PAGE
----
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Selvadolce

Aris Blancardi of Selvadolce was once a horse vet, and grew up on a flower farm. Sounds romantic, right? Not quite unfortunately there's an intensely chemical side to flower farming. It was this realisation combined with the discovery of biodynamics that made Aris decide to swap the flowers for vines, and to ditch the chemicals completely. Today, he has become known for his one-of-a-kind expressions of Vermentino, Pigato and Rossese.

 

"When you taste a young wine, you never know what it will become. It’s like if you were able to scan a baby’s mind; you don’t know if he or she will grow up to win the Nobel Prize, and there is no way of knowing."

 

People:  Aris Blancardi

Place:  Liguria, Italy

Varieties:  Vermentino, Pigato, Rossese and Grenache

Hectares:  3.5

Farming:  Biodynamic

Wines: Click here

Did You Know?  Although “genetically identical”; Vermentino and Pigato have very different characteristics, the latter being known for its freckles and subtle bitterness. In a sense, it is like comparing identical twins; they may share the same DNA but they express themselves differently.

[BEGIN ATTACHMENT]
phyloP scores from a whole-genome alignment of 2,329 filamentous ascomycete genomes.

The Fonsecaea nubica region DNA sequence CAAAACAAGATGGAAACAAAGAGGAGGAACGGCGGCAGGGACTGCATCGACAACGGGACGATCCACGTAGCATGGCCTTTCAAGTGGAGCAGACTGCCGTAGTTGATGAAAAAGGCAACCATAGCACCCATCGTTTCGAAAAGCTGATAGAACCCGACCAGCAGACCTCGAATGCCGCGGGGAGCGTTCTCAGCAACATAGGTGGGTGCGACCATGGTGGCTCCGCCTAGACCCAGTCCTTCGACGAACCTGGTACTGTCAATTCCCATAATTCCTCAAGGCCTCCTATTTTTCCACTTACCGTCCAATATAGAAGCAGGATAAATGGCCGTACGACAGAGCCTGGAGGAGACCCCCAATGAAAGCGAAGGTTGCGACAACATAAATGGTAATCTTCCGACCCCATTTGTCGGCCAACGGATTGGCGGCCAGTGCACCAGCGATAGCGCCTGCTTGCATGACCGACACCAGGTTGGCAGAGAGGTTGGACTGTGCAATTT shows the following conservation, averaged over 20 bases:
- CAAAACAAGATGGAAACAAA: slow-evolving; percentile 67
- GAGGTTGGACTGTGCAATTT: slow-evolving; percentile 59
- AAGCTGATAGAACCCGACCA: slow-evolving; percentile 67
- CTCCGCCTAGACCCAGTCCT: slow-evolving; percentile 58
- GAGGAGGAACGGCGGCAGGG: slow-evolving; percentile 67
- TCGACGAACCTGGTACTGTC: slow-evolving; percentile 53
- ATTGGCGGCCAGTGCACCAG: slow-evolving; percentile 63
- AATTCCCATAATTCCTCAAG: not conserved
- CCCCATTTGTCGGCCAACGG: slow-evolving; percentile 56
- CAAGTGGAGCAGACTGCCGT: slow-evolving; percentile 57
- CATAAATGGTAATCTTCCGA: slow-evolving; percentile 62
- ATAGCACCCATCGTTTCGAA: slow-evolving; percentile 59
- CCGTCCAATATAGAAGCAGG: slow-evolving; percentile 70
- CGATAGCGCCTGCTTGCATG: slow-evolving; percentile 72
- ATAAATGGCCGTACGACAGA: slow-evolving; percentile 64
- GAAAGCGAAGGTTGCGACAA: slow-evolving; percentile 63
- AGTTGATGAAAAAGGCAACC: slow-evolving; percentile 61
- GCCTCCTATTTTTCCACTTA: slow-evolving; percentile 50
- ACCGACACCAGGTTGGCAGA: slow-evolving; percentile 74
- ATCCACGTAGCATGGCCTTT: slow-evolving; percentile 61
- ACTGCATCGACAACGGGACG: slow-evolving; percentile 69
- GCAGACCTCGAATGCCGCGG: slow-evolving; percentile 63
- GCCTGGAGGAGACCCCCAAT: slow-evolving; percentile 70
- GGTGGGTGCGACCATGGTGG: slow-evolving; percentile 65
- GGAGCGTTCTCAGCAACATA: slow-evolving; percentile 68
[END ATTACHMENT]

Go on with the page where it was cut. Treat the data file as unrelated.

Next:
Interview: You can read an additional interview with Aris here: The Symbiotic Relationship between Plants

Skin contact vs. Direct-Press

Aris’ four white wines are from the Selvadolce home vineyard. The original, old-vine vineyards produce VB1 (Vermentino) and Rucantu (Pigato), both of which see a period of maceration, and regular bâtonnage (every two to three weeks) to add a little richness to the palate. He allows a little headspace in these barrels to encourage a small amount of oxidation. 

Meanwhile, the younger vineyards produce Crescendo (Pigato) and Rebosso (Vermentino), which are not macerated and remain topped up, in more of a reductive state. One day, when they vines are older, Aris will make these wines in the same way as Rucantu and VB1, but for now, he is adamant that the vines don't yet produce grapes that are powerful and balanced enough for skin macerated wines. He explains that with age, the vines find an equilibrium, and in turn the wines will find their own inherent balance. He deems this is of utmost importance for wines that see skin contact. 

 

"Nature gives itself what it needs. That is what’s so terrifying about GMO in the plant world. Us humans, we use technology and software. If a program fails, we can start again – we can reboot the computer. But...

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